Episode 94 Summary

  • Junk food companies use a variety of advertising techniques to hook consumers on their product. They use bright, colourful packaging to attract the eye. They also use imagery in the advertising of their products which associates these products with positive emotions like happiness and joy, healthy activities like sports, and desirable relationships like friendship and love. Products are advertised in a way that associates the products with relaxation, good times or  fun. They use catchy slogans which imprint into our memories. This is especially effective on children.    
  • The “health food" industry is like a wolf in sheep's clothing. Clever labelling tactics and “health washing” of products is used to mislead consumers into believing that products are healthy when they are not.
  • No added sugar often means “no added cane sugar or sucrose”. These products may still contain syrups like agave or rice malt syrup which is basically pure glucose. Glucose is a form of sugar. 
  • Junk food may be specifically engineered by food scientists who test, research and refine the products to release as much dopamine (our pleasure hormone) as possible from our brains. This may lead to cravings and addictive behaviours from consumers. These same companies then put the responsibility on to the consumer to regulate their intake of these hyperpalatable foods as part of a “balanced diet”.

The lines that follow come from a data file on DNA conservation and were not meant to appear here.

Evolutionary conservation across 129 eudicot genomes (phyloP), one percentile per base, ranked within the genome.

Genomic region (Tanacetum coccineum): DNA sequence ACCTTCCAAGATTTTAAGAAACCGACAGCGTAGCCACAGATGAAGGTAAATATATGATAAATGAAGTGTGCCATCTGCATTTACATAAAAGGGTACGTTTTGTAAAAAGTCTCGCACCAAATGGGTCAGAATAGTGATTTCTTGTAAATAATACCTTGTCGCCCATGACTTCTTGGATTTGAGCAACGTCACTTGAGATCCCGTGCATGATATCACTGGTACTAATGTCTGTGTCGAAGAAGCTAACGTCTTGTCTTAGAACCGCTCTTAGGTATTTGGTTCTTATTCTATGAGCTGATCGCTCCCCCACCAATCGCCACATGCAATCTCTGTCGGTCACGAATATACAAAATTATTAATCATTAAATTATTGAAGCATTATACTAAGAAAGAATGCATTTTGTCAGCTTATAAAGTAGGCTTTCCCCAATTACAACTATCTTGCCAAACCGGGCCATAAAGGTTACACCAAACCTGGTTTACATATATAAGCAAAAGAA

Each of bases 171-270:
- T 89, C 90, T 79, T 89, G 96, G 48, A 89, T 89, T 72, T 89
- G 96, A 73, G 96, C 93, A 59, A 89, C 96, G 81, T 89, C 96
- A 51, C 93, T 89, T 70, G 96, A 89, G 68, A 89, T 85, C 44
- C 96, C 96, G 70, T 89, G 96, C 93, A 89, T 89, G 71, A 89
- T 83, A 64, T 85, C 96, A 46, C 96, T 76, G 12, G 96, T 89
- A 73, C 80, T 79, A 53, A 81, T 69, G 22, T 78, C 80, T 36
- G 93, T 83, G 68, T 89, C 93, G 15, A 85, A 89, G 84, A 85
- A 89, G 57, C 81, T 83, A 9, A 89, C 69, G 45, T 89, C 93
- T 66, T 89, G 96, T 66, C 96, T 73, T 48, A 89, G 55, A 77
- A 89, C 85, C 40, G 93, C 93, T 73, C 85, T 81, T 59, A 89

• Junk food is not a “treat”. The definition of a treat is “an event or item that is out of the ordinary and gives great pleasure.” These foods may be engineered to give maximum pleasure but they are so commonly and constantly available now that this messaging is misleading.
  • Real Life Medicine doesn’t believe that foods are good or bad, but that some foods are unhelpful due to the effects they have on a person or population. An insulin resistant person or a person with type 2 diabetes will not benefit from consuming processed carbohydrates of any sort. A metabolically flexible person who is active may be able to consume complex carbohydrates without the same negative effects.